The U.S. Preventive Services Task Force recommends that all women who could become pregnant get between 400-800 micrograms of folic acid daily.
Studies show that if all women consumed the recommended amount of folic acid before and during early pregnancy, up to 70 percent of all neural tube defects could be prevented. Recent studies indicate that folic acid supplementation may have added benefits for women’s health.
GO FOLIC! promotes the concept of healthy nutrition and the benefits of daily supplementation of folic acid while enhancing the general health and well-being of clients.
Folic Acid Benefits Babies & Reduces Health Care Costs
Folic acid taken before conception reduces infant morbidity and mortality associated with folic acid deficiency. Folic acid supplementation:
- Reduces by 70% the risk of neural tube defects (1 in 1000 U.S. births at an annual cost of approximately $294,000 per child)
- May reduce the risk for low birth weight/premature babies (1 in 8 U.S. births at an average cost of $49,000 during the first year of life)
- May reduce the risk of other birth defects, such as cleft lip and palate and defects of the cardiovascular system and urinary tract
In the U.S., 50% of all pregnancies are unplanned. Even though NTDs occur before most women know that they are pregnant, a 2007 March of Dimes/Gallop pole found that only 40% of women between the ages of 18-45 take a daily multivitamin.
- Folic acid plays an important role in the production of red blood cells. Individuals who are deficient in folic acid sometimes develop a form of anemia called megaloblastic anemia (characterized by a reduced number of red blood cells).
- High levels of the amino acid homocysteine are independently associated with an increased risk of heart disease and stroke. It has been shown that taking folic acid lowers homocysteine levels in both men and women, but it is not yet known whether folic acid supplementation also lowers the risk of heart disease and stroke.
- While further research is needed, studies have found that supplementation may also reduce the risk of colon, cervical and other cancers.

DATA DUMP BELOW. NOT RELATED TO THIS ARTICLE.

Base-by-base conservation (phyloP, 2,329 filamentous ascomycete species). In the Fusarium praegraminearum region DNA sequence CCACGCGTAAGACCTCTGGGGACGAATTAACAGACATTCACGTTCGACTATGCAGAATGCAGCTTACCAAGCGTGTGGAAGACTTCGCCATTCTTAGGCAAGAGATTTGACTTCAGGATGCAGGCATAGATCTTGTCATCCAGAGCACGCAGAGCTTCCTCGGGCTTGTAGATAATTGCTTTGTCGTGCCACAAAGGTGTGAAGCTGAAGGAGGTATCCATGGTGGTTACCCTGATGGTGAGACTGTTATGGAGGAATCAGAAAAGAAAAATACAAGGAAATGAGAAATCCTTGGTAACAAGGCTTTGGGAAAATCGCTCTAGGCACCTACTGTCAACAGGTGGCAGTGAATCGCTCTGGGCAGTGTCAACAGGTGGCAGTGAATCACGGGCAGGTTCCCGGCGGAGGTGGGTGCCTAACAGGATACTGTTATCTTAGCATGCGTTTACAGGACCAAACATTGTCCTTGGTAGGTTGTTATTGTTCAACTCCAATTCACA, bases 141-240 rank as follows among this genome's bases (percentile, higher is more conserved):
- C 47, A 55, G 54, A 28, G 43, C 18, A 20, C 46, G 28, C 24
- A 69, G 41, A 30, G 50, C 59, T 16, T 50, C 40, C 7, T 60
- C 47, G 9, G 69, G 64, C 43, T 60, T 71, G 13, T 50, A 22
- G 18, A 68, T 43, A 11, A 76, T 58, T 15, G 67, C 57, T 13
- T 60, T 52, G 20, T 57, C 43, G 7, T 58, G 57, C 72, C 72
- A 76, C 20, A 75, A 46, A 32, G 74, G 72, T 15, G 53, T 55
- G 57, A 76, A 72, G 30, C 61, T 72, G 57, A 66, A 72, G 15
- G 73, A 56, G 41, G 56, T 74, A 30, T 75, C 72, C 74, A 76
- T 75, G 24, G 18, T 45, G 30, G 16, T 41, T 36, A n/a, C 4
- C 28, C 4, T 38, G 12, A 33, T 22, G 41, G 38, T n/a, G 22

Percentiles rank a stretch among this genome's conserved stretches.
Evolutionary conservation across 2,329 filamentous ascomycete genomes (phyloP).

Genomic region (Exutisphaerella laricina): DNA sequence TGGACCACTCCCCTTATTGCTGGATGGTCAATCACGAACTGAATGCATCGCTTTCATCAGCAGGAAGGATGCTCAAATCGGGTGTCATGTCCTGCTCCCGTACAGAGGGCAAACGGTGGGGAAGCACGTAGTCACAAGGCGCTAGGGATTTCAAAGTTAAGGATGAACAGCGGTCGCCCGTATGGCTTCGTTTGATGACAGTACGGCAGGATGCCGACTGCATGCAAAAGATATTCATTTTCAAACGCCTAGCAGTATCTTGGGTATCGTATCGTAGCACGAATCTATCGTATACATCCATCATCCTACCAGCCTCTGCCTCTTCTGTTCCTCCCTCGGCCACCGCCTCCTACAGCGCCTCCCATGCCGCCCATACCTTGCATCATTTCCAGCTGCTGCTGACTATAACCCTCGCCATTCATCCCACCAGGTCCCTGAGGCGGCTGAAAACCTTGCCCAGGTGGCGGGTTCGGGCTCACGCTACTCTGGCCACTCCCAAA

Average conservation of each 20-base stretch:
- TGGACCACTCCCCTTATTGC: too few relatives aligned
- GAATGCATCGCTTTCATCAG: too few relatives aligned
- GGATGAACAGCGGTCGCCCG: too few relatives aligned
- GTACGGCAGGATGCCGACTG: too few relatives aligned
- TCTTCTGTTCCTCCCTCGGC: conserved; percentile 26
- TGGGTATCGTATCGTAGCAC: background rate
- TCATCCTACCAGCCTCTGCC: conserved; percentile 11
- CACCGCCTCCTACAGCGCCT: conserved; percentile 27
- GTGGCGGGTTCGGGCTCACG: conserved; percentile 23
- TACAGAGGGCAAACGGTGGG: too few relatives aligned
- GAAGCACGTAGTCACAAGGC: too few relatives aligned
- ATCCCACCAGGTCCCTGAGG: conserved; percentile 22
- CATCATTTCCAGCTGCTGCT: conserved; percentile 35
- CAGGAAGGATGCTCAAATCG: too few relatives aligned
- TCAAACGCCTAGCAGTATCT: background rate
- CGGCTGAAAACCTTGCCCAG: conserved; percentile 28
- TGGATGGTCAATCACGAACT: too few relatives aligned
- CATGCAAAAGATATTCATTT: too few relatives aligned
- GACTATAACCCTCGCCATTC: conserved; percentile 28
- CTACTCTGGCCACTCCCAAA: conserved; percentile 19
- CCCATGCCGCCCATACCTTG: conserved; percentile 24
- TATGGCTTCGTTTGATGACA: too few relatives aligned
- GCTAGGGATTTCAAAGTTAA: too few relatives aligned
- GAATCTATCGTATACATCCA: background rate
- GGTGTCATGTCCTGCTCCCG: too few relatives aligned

The following medical conditions are among those that require increased folic acid intake, and for which supplementation is recommended:
- pregnancy and lactation
- alcohol abuse
- kidney dialysis
- liver disease
- certain anemias
Evaluations and studies have found that even a short discussion with your clients about folic acid can improve their health:
- A 2010 evaluation of the Go Folic! project, the results of which were presented at the 2010 APHA Annual Conference (handout) and at the Center for Disease Control and Prevention’s 3rd National Preconception Health Summit (power point) found that:
> Over 70% of clients reported that they learned about folic acid and started to take a multivitamin consistently because of Go Folic!;
> Over 90% of clinic staff surveyed felt that offering free vitamins with folic acid to female clients should be a routine component of clinical services.
- A systematic review of folic acid supplementation programs (Stockley & Lund, 2008) concluded that, “Health-care based initiatives can be effective and are more likely to be successful if they include making supplements easily available… and include elements that specifically target vulnerable women.”
Folic Acid to Prevent Neural Tube Defects, Topic Page. U.S. Preventive Services Task Force. http://www.uspreventiveservicestaskforce.org/uspstf/uspsnrfol.htm